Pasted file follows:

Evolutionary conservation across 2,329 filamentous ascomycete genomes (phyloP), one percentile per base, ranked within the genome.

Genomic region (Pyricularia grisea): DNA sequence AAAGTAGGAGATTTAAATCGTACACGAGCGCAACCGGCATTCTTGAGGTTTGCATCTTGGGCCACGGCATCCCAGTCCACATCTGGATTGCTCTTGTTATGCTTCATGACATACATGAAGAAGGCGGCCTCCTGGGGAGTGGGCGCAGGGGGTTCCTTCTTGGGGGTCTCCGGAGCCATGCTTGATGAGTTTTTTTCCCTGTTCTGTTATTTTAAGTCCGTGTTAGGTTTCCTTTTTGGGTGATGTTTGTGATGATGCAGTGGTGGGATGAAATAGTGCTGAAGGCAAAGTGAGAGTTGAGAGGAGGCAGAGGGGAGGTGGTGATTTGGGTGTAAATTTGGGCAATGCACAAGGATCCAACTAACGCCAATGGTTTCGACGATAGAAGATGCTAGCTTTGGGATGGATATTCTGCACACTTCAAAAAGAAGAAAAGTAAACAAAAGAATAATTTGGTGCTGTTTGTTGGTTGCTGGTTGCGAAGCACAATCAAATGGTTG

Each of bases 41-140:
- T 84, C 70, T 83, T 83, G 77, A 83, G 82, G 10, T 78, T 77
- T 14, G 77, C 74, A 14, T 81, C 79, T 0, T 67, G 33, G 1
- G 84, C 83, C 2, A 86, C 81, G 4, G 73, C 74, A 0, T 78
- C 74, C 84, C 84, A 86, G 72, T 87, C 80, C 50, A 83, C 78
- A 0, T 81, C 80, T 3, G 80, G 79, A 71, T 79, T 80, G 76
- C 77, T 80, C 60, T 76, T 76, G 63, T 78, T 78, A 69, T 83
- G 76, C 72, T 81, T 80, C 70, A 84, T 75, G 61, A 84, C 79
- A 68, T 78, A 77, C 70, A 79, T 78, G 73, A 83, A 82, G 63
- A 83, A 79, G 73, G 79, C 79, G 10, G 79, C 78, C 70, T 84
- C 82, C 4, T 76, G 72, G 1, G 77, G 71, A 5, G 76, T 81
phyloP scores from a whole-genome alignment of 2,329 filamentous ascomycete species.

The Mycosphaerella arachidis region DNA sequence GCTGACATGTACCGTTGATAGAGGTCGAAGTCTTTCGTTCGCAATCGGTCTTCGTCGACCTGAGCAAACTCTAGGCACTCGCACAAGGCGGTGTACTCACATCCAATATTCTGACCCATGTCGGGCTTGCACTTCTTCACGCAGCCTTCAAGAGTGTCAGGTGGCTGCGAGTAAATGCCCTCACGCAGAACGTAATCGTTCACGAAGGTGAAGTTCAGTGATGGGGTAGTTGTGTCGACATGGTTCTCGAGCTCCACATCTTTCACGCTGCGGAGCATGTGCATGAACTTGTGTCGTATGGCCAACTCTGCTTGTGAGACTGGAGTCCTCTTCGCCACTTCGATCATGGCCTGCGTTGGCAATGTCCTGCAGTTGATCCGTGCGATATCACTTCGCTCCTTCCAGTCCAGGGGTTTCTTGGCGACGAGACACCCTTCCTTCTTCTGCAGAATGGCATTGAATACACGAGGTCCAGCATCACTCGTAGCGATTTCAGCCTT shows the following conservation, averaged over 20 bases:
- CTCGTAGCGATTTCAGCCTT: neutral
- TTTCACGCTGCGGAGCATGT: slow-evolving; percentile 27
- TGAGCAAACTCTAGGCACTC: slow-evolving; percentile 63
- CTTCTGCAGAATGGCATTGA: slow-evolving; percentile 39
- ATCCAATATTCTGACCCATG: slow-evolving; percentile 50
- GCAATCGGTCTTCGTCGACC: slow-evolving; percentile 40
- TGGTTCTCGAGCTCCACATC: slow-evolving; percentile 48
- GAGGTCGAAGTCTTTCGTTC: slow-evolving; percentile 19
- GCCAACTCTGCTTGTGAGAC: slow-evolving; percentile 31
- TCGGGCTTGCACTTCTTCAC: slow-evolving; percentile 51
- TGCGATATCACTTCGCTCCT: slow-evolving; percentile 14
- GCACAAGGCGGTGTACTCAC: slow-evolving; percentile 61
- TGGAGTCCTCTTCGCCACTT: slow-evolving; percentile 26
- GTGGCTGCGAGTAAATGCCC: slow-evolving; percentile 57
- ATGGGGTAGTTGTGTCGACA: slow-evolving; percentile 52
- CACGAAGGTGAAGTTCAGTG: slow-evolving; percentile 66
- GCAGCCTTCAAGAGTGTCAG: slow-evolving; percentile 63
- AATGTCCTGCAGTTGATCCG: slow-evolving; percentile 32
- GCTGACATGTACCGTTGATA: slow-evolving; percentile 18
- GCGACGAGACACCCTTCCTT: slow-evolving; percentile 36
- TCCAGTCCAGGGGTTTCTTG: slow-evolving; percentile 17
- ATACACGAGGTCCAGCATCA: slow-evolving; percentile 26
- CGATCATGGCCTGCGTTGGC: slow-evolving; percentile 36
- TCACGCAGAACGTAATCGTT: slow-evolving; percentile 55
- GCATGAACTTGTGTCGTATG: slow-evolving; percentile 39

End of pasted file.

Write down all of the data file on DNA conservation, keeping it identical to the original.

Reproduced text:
Evolutionary conservation across 2,329 filamentous ascomycete genomes (phyloP), one percentile per base, ranked within the genome.

Genomic region (Pyricularia grisea): DNA sequence AAAGTAGGAGATTTAAATCGTACACGAGCGCAACCGGCATTCTTGAGGTTTGCATCTTGGGCCACGGCATCCCAGTCCACATCTGGATTGCTCTTGTTATGCTTCATGACATACATGAAGAAGGCGGCCTCCTGGGGAGTGGGCGCAGGGGGTTCCTTCTTGGGGGTCTCCGGAGCCATGCTTGATGAGTTTTTTTCCCTGTTCTGTTATTTTAAGTCCGTGTTAGGTTTCCTTTTTGGGTGATGTTTGTGATGATGCAGTGGTGGGATGAAATAGTGCTGAAGGCAAAGTGAGAGTTGAGAGGAGGCAGAGGGGAGGTGGTGATTTGGGTGTAAATTTGGGCAATGCACAAGGATCCAACTAACGCCAATGGTTTCGACGATAGAAGATGCTAGCTTTGGGATGGATATTCTGCACACTTCAAAAAGAAGAAAAGTAAACAAAAGAATAATTTGGTGCTGTTTGTTGGTTGCTGGTTGCGAAGCACAATCAAATGGTTG

Each of bases 41-140:
- T 84, C 70, T 83, T 83, G 77, A 83, G 82, G 10, T 78, T 77
- T 14, G 77, C 74, A 14, T 81, C 79, T 0, T 67, G 33, G 1
- G 84, C 83, C 2, A 86, C 81, G 4, G 73, C 74, A 0, T 78
- C 74, C 84, C 84, A 86, G 72, T 87, C 80, C 50, A 83, C 78
- A 0, T 81, C 80, T 3, G 80, G 79, A 71, T 79, T 80, G 76
- C 77, T 80, C 60, T 76, T 76, G 63, T 78, T 78, A 69, T 83
- G 76, C 72, T 81, T 80, C 70, A 84, T 75, G 61, A 84, C 79
- A 68, T 78, A 77, C 70, A 79, T 78, G 73, A 83, A 82, G 63
- A 83, A 79, G 73, G 79, C 79, G 10, G 79, C 78, C 70, T 84
- C 82, C 4, T 76, G 72, G 1, G 77, G 71, A 5, G 76, T 81
phyloP scores from a whole-genome alignment of 2,329 filamentous ascomycete species.

The Mycosphaerella arachidis region DNA sequence GCTGACATGTACCGTTGATAGAGGTCGAAGTCTTTCGTTCGCAATCGGTCTTCGTCGACCTGAGCAAACTCTAGGCACTCGCACAAGGCGGTGTACTCACATCCAATATTCTGACCCATGTCGGGCTTGCACTTCTTCACGCAGCCTTCAAGAGTGTCAGGTGGCTGCGAGTAAATGCCCTCACGCAGAACGTAATCGTTCACGAAGGTGAAGTTCAGTGATGGGGTAGTTGTGTCGACATGGTTCTCGAGCTCCACATCTTTCACGCTGCGGAGCATGTGCATGAACTTGTGTCGTATGGCCAACTCTGCTTGTGAGACTGGAGTCCTCTTCGCCACTTCGATCATGGCCTGCGTTGGCAATGTCCTGCAGTTGATCCGTGCGATATCACTTCGCTCCTTCCAGTCCAGGGGTTTCTTGGCGACGAGACACCCTTCCTTCTTCTGCAGAATGGCATTGAATACACGAGGTCCAGCATCACTCGTAGCGATTTCAGCCTT shows the following conservation, averaged over 20 bases:
- CTCGTAGCGATTTCAGCCTT: neutral
- TTTCACGCTGCGGAGCATGT: slow-evolving; percentile 27
- TGAGCAAACTCTAGGCACTC: slow-evolving; percentile 63
- CTTCTGCAGAATGGCATTGA: slow-evolving; percentile 39
- ATCCAATATTCTGACCCATG: slow-evolving; percentile 50
- GCAATCGGTCTTCGTCGACC: slow-evolving; percentile 40
- TGGTTCTCGAGCTCCACATC: slow-evolving; percentile 48
- GAGGTCGAAGTCTTTCGTTC: slow-evolving; percentile 19
- GCCAACTCTGCTTGTGAGAC: slow-evolving; percentile 31
- TCGGGCTTGCACTTCTTCAC: slow-evolving; percentile 51
- TGCGATATCACTTCGCTCCT: slow-evolving; percentile 14
- GCACAAGGCGGTGTACTCAC: slow-evolving; percentile 61
- TGGAGTCCTCTTCGCCACTT: slow-evolving; percentile 26
- GTGGCTGCGAGTAAATGCCC: slow-evolving; percentile 57
- ATGGGGTAGTTGTGTCGACA: slow-evolving; percentile 52
- CACGAAGGTGAAGTTCAGTG: slow-evolving; percentile 66
- GCAGCCTTCAAGAGTGTCAG: slow-evolving; percentile 63
- AATGTCCTGCAGTTGATCCG: slow-evolving; percentile 32
- GCTGACATGTACCGTTGATA: slow-evolving; percentile 18
- GCGACGAGACACCCTTCCTT: slow-evolving; percentile 36
- TCCAGTCCAGGGGTTTCTTG: slow-evolving; percentile 17
- ATACACGAGGTCCAGCATCA: slow-evolving; percentile 26
- CGATCATGGCCTGCGTTGGC: slow-evolving; percentile 36
- TCACGCAGAACGTAATCGTT: slow-evolving; percentile 55
- GCATGAACTTGTGTCGTATG: slow-evolving; percentile 39